Time to Fast your Kois ?
  • lautslauts December 2010
    Posts: 1,248
    Hi all,

    Below taken from another forum by JR, a well respected koi personality. What are your views and practise?
    We do not have cold temps down to 60F, but note the cloudy days and lower temp( mine is 27.5C) now, should we reduce feed , at least switch to lower protein ?

    To share , personally i have switch to wheatgerm plus colour enhancer from High protein/colour. Qty fed reduced from 28scoop to 10 scoops ie 65% reduction, since two weeks ago. Will continue this (maybe reduce further ?) for another one month at least. This on top of one day rest per week. Note my kois are mix of tosais to 6plus yrs old.

    :-) :-)
    Rgd
    ts


    Quote: JR ( Koi Bito)

    " I introduced the idea of the benefits of fasting koi for a period of time in the winter not because the Japanese breeders taught me that koi are 'four season' fish but rather because I researched the nature of the fish the Japanese called the four season fish. And like most of the 'old fashioned' views of the folks who made these fish, the science checked out.

    The koi is ruled by its endocrine system. And like many forms of life in the wild, it is highly tuned to seasonal triggers- physiologically speaking. The main agents of these triggers are temperature and light. Indeed the koi receives triggers via the eye and the head to the brain. And a series of cascading hormones begin to shift the body's metabolism to create different internal conditions. This is also why the Japanese see a koi as growing in different ways during different times of the year.
    The koi is complicated, much more complicated than say a tropical fish and as such is;
    1) A hardy species
    2) A survivor of less than ideal conditions.

    In the book I'm writing, I go into the concept of survival vs. flourishing in great detail and I hope many of you get a chance to read it.

    Beyond the issues of survival vs. flourishing there is also the idea that within each evolutionary success story is an Achilles' heel. In the case of the koi, a temperate water species, there exists a down side to what the Japanese refer to as ' endless summer'.

    In short, the koi benefits from a drop in calorie intake when the triggers are present even if it is difficult to get a koi into stasis (again stasis can be a tonic to a threat to survival). This should correspond with the lowest lighting periods and the lowest temperature ranges. And 6 weeks is adequate to pay homage to this evolutionary physiological imperative - JR "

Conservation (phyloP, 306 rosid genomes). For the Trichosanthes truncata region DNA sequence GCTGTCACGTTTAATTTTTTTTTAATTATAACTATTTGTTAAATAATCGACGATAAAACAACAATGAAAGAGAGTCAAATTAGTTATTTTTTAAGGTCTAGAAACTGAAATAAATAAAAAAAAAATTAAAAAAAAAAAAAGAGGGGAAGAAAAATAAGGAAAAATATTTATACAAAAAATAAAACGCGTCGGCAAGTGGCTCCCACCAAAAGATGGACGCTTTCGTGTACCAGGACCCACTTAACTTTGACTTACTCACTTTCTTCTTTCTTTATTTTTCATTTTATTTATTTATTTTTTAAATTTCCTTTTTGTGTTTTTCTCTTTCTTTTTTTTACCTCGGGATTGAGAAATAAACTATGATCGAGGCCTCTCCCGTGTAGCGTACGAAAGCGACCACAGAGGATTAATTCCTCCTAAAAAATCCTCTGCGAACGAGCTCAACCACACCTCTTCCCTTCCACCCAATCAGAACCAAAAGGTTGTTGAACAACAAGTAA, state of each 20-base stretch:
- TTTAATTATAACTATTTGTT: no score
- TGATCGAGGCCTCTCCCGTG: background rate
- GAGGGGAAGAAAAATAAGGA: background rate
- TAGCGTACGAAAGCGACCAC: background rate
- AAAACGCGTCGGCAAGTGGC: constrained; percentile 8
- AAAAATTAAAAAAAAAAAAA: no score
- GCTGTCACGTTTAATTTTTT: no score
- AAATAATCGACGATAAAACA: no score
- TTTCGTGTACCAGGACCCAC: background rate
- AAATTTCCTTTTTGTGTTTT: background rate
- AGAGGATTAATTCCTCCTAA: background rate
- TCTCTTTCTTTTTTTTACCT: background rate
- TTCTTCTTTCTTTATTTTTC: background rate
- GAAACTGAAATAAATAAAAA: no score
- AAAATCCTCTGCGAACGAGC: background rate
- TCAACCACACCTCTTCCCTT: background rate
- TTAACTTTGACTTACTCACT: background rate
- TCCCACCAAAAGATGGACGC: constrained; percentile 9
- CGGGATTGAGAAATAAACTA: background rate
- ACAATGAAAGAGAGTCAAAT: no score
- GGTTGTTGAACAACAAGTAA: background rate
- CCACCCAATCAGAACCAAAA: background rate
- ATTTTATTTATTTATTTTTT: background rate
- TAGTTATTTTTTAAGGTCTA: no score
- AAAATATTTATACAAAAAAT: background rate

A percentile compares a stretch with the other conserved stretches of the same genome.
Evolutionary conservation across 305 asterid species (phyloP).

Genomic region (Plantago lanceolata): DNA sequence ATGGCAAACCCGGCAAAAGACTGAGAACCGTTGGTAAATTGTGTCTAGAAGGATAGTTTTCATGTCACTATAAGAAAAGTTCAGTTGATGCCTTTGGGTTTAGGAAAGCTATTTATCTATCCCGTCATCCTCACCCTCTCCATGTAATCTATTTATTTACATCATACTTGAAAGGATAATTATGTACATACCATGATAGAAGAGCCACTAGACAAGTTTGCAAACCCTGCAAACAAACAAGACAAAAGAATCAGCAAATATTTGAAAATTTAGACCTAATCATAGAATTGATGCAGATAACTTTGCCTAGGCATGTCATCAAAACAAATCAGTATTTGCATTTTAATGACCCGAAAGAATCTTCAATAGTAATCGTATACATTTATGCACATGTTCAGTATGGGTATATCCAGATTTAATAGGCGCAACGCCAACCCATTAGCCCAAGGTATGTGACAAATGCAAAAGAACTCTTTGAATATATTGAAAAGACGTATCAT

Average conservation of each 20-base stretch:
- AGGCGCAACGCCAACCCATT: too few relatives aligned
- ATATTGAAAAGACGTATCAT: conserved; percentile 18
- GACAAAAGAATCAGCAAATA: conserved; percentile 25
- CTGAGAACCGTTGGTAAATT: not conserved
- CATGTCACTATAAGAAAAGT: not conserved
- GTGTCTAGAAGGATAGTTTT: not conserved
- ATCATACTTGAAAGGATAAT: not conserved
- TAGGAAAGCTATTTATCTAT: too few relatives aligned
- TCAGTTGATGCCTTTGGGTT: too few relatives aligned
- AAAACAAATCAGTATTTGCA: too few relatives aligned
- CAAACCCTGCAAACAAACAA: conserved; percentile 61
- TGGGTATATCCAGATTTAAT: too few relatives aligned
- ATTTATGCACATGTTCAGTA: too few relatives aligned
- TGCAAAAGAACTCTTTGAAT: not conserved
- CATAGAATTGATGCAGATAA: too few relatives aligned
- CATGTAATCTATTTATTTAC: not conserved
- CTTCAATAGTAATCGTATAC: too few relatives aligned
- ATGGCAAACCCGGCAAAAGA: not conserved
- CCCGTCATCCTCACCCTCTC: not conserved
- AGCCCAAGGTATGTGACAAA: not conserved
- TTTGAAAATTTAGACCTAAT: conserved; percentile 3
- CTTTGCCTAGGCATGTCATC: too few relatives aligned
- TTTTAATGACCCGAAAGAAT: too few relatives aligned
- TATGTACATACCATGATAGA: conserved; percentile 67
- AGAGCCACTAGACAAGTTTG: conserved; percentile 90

• cookcpucookcpu December 2010
    Posts: 462
    From what I read that koi have the most appetite when temperature is around 22 to 24 C.

    Since we are from a hot country. I believe when the weather is very hot that is 30 C we should reduce our feed.

    As the temperature now is getting around 27 C, in fact, I am increasing my feed since they started to eat more and the only exception is during the raining day when the pH might be lower therefore increasing feeding might not be a good idea.

    Just my noobie view of koi feeding in our hot country. Then I might be wrong. :D
  • AndySittAndySitt December 2010
    Posts: 560
    Well I have started my minimal feed regime in preparation for the Shinkokai show.. Koi shows are a great motivating factor for me to fast my fishes, else I pump them with lots of food.. But thru my short experience in raising koi.. dont overfeed high protein food.. You might get good body but how long does it last?
  • lautslauts December 2010
    Posts: 1,248
    Bro cpu,

    I was also thinking abt this, but decided i have to start somewhere. i do agree that in high temp like 30C feeding should be less and low protein. That perhaps can be another season? 4 season fish remember.

    Bro Andy,

    I think that is one advantage of joining koi shows, you are forced to fast your kois :-)